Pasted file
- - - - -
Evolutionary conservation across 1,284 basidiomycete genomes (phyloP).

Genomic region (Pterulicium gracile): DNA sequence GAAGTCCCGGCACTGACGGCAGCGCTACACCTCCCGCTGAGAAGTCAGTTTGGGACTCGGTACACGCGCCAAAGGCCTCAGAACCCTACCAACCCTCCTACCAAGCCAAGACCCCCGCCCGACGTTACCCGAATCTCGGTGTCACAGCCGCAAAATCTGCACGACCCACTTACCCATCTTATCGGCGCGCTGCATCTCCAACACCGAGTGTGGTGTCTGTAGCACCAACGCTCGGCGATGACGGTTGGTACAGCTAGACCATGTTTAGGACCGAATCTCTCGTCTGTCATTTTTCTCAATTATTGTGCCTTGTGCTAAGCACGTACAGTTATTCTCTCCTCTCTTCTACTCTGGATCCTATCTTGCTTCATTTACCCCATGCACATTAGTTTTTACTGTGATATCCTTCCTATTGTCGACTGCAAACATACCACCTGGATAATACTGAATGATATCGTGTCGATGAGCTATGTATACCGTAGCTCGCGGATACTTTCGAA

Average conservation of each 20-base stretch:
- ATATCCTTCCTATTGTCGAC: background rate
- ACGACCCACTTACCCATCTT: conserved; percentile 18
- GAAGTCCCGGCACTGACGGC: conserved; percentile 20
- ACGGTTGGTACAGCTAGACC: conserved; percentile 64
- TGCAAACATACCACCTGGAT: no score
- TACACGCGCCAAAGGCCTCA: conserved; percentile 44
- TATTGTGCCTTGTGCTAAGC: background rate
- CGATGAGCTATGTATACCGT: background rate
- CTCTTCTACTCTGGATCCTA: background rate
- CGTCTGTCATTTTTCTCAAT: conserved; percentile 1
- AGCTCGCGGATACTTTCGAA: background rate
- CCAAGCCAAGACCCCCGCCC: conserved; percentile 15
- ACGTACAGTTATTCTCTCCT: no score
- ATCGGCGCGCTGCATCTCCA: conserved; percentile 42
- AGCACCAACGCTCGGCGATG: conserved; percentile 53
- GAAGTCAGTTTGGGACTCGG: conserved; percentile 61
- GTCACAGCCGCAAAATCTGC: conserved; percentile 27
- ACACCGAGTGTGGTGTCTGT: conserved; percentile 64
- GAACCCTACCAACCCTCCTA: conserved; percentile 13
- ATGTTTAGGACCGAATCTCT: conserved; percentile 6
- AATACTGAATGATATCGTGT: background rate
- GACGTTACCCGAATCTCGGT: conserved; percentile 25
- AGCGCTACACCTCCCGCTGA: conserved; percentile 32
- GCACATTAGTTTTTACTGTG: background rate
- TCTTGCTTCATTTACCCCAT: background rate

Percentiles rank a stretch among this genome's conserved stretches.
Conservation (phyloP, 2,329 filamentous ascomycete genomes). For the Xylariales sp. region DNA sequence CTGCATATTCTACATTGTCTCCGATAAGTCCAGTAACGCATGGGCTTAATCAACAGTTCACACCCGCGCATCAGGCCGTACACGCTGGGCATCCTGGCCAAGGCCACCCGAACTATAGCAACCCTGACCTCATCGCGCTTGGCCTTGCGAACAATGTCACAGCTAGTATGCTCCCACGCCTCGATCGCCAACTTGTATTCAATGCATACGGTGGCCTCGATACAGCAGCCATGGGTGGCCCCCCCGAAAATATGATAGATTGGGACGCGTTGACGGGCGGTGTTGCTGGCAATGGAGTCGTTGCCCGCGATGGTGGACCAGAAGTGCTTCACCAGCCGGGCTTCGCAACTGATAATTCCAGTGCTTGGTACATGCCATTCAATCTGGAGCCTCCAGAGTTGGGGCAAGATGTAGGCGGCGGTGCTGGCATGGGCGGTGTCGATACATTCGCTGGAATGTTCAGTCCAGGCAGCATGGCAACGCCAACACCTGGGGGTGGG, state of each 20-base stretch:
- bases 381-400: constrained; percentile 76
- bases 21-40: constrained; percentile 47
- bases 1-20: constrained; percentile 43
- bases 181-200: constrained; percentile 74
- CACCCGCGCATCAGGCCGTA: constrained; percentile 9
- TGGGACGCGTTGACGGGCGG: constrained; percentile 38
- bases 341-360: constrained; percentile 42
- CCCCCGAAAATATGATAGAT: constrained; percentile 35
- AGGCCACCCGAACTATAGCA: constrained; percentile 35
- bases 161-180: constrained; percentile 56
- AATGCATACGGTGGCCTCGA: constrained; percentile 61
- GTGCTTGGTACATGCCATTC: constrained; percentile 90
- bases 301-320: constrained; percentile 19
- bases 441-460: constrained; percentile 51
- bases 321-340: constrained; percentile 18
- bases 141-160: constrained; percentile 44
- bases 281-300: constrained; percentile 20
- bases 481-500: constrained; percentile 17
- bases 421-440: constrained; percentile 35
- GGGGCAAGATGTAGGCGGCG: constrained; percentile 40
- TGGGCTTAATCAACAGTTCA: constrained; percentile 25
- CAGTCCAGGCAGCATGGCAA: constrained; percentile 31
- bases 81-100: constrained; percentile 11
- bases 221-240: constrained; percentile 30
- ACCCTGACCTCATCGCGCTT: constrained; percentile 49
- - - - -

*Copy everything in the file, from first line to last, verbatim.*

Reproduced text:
Evolutionary conservation across 1,284 basidiomycete genomes (phyloP).

Genomic region (Pterulicium gracile): DNA sequence GAAGTCCCGGCACTGACGGCAGCGCTACACCTCCCGCTGAGAAGTCAGTTTGGGACTCGGTACACGCGCCAAAGGCCTCAGAACCCTACCAACCCTCCTACCAAGCCAAGACCCCCGCCCGACGTTACCCGAATCTCGGTGTCACAGCCGCAAAATCTGCACGACCCACTTACCCATCTTATCGGCGCGCTGCATCTCCAACACCGAGTGTGGTGTCTGTAGCACCAACGCTCGGCGATGACGGTTGGTACAGCTAGACCATGTTTAGGACCGAATCTCTCGTCTGTCATTTTTCTCAATTATTGTGCCTTGTGCTAAGCACGTACAGTTATTCTCTCCTCTCTTCTACTCTGGATCCTATCTTGCTTCATTTACCCCATGCACATTAGTTTTTACTGTGATATCCTTCCTATTGTCGACTGCAAACATACCACCTGGATAATACTGAATGATATCGTGTCGATGAGCTATGTATACCGTAGCTCGCGGATACTTTCGAA

Average conservation of each 20-base stretch:
- ATATCCTTCCTATTGTCGAC: background rate
- ACGACCCACTTACCCATCTT: conserved; percentile 18
- GAAGTCCCGGCACTGACGGC: conserved; percentile 20
- ACGGTTGGTACAGCTAGACC: conserved; percentile 64
- TGCAAACATACCACCTGGAT: no score
- TACACGCGCCAAAGGCCTCA: conserved; percentile 44
- TATTGTGCCTTGTGCTAAGC: background rate
- CGATGAGCTATGTATACCGT: background rate
- CTCTTCTACTCTGGATCCTA: background rate
- CGTCTGTCATTTTTCTCAAT: conserved; percentile 1
- AGCTCGCGGATACTTTCGAA: background rate
- CCAAGCCAAGACCCCCGCCC: conserved; percentile 15
- ACGTACAGTTATTCTCTCCT: no score
- ATCGGCGCGCTGCATCTCCA: conserved; percentile 42
- AGCACCAACGCTCGGCGATG: conserved; percentile 53
- GAAGTCAGTTTGGGACTCGG: conserved; percentile 61
- GTCACAGCCGCAAAATCTGC: conserved; percentile 27
- ACACCGAGTGTGGTGTCTGT: conserved; percentile 64
- GAACCCTACCAACCCTCCTA: conserved; percentile 13
- ATGTTTAGGACCGAATCTCT: conserved; percentile 6
- AATACTGAATGATATCGTGT: background rate
- GACGTTACCCGAATCTCGGT: conserved; percentile 25
- AGCGCTACACCTCCCGCTGA: conserved; percentile 32
- GCACATTAGTTTTTACTGTG: background rate
- TCTTGCTTCATTTACCCCAT: background rate

Percentiles rank a stretch among this genome's conserved stretches.
Conservation (phyloP, 2,329 filamentous ascomycete genomes). For the Xylariales sp. region DNA sequence CTGCATATTCTACATTGTCTCCGATAAGTCCAGTAACGCATGGGCTTAATCAACAGTTCACACCCGCGCATCAGGCCGTACACGCTGGGCATCCTGGCCAAGGCCACCCGAACTATAGCAACCCTGACCTCATCGCGCTTGGCCTTGCGAACAATGTCACAGCTAGTATGCTCCCACGCCTCGATCGCCAACTTGTATTCAATGCATACGGTGGCCTCGATACAGCAGCCATGGGTGGCCCCCCCGAAAATATGATAGATTGGGACGCGTTGACGGGCGGTGTTGCTGGCAATGGAGTCGTTGCCCGCGATGGTGGACCAGAAGTGCTTCACCAGCCGGGCTTCGCAACTGATAATTCCAGTGCTTGGTACATGCCATTCAATCTGGAGCCTCCAGAGTTGGGGCAAGATGTAGGCGGCGGTGCTGGCATGGGCGGTGTCGATACATTCGCTGGAATGTTCAGTCCAGGCAGCATGGCAACGCCAACACCTGGGGGTGGG, state of each 20-base stretch:
- bases 381-400: constrained; percentile 76
- bases 21-40: constrained; percentile 47
- bases 1-20: constrained; percentile 43
- bases 181-200: constrained; percentile 74
- CACCCGCGCATCAGGCCGTA: constrained; percentile 9
- TGGGACGCGTTGACGGGCGG: constrained; percentile 38
- bases 341-360: constrained; percentile 42
- CCCCCGAAAATATGATAGAT: constrained; percentile 35
- AGGCCACCCGAACTATAGCA: constrained; percentile 35
- bases 161-180: constrained; percentile 56
- AATGCATACGGTGGCCTCGA: constrained; percentile 61
- GTGCTTGGTACATGCCATTC: constrained; percentile 90
- bases 301-320: constrained; percentile 19
- bases 441-460: constrained; percentile 51
- bases 321-340: constrained; percentile 18
- bases 141-160: constrained; percentile 44
- bases 281-300: constrained; percentile 20
- bases 481-500: constrained; percentile 17
- bases 421-440: constrained; percentile 35
- GGGGCAAGATGTAGGCGGCG: constrained; percentile 40
- TGGGCTTAATCAACAGTTCA: constrained; percentile 25
- CAGTCCAGGCAGCATGGCAA: constrained; percentile 31
- bases 81-100: constrained; percentile 11
- bases 221-240: constrained; percentile 30
- ACCCTGACCTCATCGCGCTT: constrained; percentile 49